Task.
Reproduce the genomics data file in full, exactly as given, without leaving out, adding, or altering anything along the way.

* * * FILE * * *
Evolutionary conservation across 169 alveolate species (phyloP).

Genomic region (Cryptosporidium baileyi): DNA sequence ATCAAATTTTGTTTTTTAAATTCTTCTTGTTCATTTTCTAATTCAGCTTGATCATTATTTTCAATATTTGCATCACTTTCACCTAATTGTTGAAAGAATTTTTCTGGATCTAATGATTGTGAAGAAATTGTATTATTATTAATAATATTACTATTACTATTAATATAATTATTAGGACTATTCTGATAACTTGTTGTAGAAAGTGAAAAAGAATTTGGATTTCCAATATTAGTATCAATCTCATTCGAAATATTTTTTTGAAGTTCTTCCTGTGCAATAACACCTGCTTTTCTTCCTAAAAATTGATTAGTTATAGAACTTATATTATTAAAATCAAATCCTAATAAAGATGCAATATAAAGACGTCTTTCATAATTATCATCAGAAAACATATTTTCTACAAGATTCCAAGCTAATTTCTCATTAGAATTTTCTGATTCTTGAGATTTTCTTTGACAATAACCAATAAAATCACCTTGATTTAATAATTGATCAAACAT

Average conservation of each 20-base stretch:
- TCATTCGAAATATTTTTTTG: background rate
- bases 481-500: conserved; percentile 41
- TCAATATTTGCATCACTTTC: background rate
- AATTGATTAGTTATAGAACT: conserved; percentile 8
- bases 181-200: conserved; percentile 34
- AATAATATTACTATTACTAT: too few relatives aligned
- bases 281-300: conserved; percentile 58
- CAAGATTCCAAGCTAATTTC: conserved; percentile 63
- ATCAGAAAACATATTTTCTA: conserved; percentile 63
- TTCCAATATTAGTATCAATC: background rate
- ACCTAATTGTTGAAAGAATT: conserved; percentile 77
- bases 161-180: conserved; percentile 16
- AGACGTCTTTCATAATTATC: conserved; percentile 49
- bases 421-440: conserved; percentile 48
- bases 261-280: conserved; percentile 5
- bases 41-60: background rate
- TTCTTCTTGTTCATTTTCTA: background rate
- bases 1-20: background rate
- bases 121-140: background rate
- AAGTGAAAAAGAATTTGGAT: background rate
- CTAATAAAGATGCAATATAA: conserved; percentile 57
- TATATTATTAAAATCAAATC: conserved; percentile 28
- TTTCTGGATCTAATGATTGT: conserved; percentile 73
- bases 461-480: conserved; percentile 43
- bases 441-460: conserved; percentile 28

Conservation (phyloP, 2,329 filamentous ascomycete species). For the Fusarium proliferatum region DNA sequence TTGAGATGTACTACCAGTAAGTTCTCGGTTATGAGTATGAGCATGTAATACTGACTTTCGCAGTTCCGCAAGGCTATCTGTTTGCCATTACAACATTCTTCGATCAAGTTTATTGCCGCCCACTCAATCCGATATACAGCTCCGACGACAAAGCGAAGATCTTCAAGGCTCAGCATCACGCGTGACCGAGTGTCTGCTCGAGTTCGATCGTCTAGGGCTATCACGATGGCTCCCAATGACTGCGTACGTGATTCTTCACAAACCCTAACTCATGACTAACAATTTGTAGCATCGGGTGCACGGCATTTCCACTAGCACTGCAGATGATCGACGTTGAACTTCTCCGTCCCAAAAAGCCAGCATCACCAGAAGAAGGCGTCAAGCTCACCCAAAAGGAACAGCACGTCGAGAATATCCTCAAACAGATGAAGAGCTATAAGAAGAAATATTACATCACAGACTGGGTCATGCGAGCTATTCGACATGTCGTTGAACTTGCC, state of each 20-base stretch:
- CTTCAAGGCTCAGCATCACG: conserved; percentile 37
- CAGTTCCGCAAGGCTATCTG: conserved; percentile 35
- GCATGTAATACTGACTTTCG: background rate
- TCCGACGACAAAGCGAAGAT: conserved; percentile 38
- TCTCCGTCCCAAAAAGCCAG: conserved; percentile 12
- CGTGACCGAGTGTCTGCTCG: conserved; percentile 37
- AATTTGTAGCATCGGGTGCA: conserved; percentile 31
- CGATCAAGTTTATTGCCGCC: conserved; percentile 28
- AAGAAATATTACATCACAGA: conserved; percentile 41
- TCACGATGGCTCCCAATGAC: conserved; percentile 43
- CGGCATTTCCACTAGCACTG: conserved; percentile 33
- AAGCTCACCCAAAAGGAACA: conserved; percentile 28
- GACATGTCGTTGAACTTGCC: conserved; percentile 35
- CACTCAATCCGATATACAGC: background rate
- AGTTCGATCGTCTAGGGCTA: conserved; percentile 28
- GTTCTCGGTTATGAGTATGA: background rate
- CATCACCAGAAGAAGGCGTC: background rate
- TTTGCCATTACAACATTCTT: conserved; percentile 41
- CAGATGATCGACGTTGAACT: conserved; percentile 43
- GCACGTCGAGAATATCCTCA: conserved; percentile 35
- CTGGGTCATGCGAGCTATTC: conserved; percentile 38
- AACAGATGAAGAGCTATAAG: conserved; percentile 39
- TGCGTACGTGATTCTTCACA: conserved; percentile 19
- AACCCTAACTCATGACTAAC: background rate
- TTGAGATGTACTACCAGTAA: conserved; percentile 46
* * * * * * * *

Evolutionary conservation across 169 alveolate species (phyloP).

Genomic region (Cryptosporidium baileyi): DNA sequence ATCAAATTTTGTTTTTTAAATTCTTCTTGTTCATTTTCTAATTCAGCTTGATCATTATTTTCAATATTTGCATCACTTTCACCTAATTGTTGAAAGAATTTTTCTGGATCTAATGATTGTGAAGAAATTGTATTATTATTAATAATATTACTATTACTATTAATATAATTATTAGGACTATTCTGATAACTTGTTGTAGAAAGTGAAAAAGAATTTGGATTTCCAATATTAGTATCAATCTCATTCGAAATATTTTTTTGAAGTTCTTCCTGTGCAATAACACCTGCTTTTCTTCCTAAAAATTGATTAGTTATAGAACTTATATTATTAAAATCAAATCCTAATAAAGATGCAATATAAAGACGTCTTTCATAATTATCATCAGAAAACATATTTTCTACAAGATTCCAAGCTAATTTCTCATTAGAATTTTCTGATTCTTGAGATTTTCTTTGACAATAACCAATAAAATCACCTTGATTTAATAATTGATCAAACAT

Average conservation of each 20-base stretch:
- TCATTCGAAATATTTTTTTG: background rate
- bases 481-500: conserved; percentile 41
- TCAATATTTGCATCACTTTC: background rate
- AATTGATTAGTTATAGAACT: conserved; percentile 8
- bases 181-200: conserved; percentile 34
- AATAATATTACTATTACTAT: too few relatives aligned
- bases 281-300: conserved; percentile 58
- CAAGATTCCAAGCTAATTTC: conserved; percentile 63
- ATCAGAAAACATATTTTCTA: conserved; percentile 63
- TTCCAATATTAGTATCAATC: background rate
- ACCTAATTGTTGAAAGAATT: conserved; percentile 77
- bases 161-180: conserved; percentile 16
- AGACGTCTTTCATAATTATC: conserved; percentile 49
- bases 421-440: conserved; percentile 48
- bases 261-280: conserved; percentile 5
- bases 41-60: background rate
- TTCTTCTTGTTCATTTTCTA: background rate
- bases 1-20: background rate
- bases 121-140: background rate
- AAGTGAAAAAGAATTTGGAT: background rate
- CTAATAAAGATGCAATATAA: conserved; percentile 57
- TATATTATTAAAATCAAATC: conserved; percentile 28
- TTTCTGGATCTAATGATTGT: conserved; percentile 73
- bases 461-480: conserved; percentile 43
- bases 441-460: conserved; percentile 28

Conservation (phyloP, 2,329 filamentous ascomycete species). For the Fusarium proliferatum region DNA sequence TTGAGATGTACTACCAGTAAGTTCTCGGTTATGAGTATGAGCATGTAATACTGACTTTCGCAGTTCCGCAAGGCTATCTGTTTGCCATTACAACATTCTTCGATCAAGTTTATTGCCGCCCACTCAATCCGATATACAGCTCCGACGACAAAGCGAAGATCTTCAAGGCTCAGCATCACGCGTGACCGAGTGTCTGCTCGAGTTCGATCGTCTAGGGCTATCACGATGGCTCCCAATGACTGCGTACGTGATTCTTCACAAACCCTAACTCATGACTAACAATTTGTAGCATCGGGTGCACGGCATTTCCACTAGCACTGCAGATGATCGACGTTGAACTTCTCCGTCCCAAAAAGCCAGCATCACCAGAAGAAGGCGTCAAGCTCACCCAAAAGGAACAGCACGTCGAGAATATCCTCAAACAGATGAAGAGCTATAAGAAGAAATATTACATCACAGACTGGGTCATGCGAGCTATTCGACATGTCGTTGAACTTGCC, state of each 20-base stretch:
- CTTCAAGGCTCAGCATCACG: conserved; percentile 37
- CAGTTCCGCAAGGCTATCTG: conserved; percentile 35
- GCATGTAATACTGACTTTCG: background rate
- TCCGACGACAAAGCGAAGAT: conserved; percentile 38
- TCTCCGTCCCAAAAAGCCAG: conserved; percentile 12
- CGTGACCGAGTGTCTGCTCG: conserved; percentile 37
- AATTTGTAGCATCGGGTGCA: conserved; percentile 31
- CGATCAAGTTTATTGCCGCC: conserved; percentile 28
- AAGAAATATTACATCACAGA: conserved; percentile 41
- TCACGATGGCTCCCAATGAC: conserved; percentile 43
- CGGCATTTCCACTAGCACTG: conserved; percentile 33
- AAGCTCACCCAAAAGGAACA: conserved; percentile 28
- GACATGTCGTTGAACTTGCC: conserved; percentile 35
- CACTCAATCCGATATACAGC: background rate
- AGTTCGATCGTCTAGGGCTA: conserved; percentile 28
- GTTCTCGGTTATGAGTATGA: background rate
- CATCACCAGAAGAAGGCGTC: background rate
- TTTGCCATTACAACATTCTT: conserved; percentile 41
- CAGATGATCGACGTTGAACT: conserved; percentile 43
- GCACGTCGAGAATATCCTCA: conserved; percentile 35
- CTGGGTCATGCGAGCTATTC: conserved; percentile 38
- AACAGATGAAGAGCTATAAG: conserved; percentile 39
- TGCGTACGTGATTCTTCACA: conserved; percentile 19
- AACCCTAACTCATGACTAAC: background rate
- TTGAGATGTACTACCAGTAA: conserved; percentile 46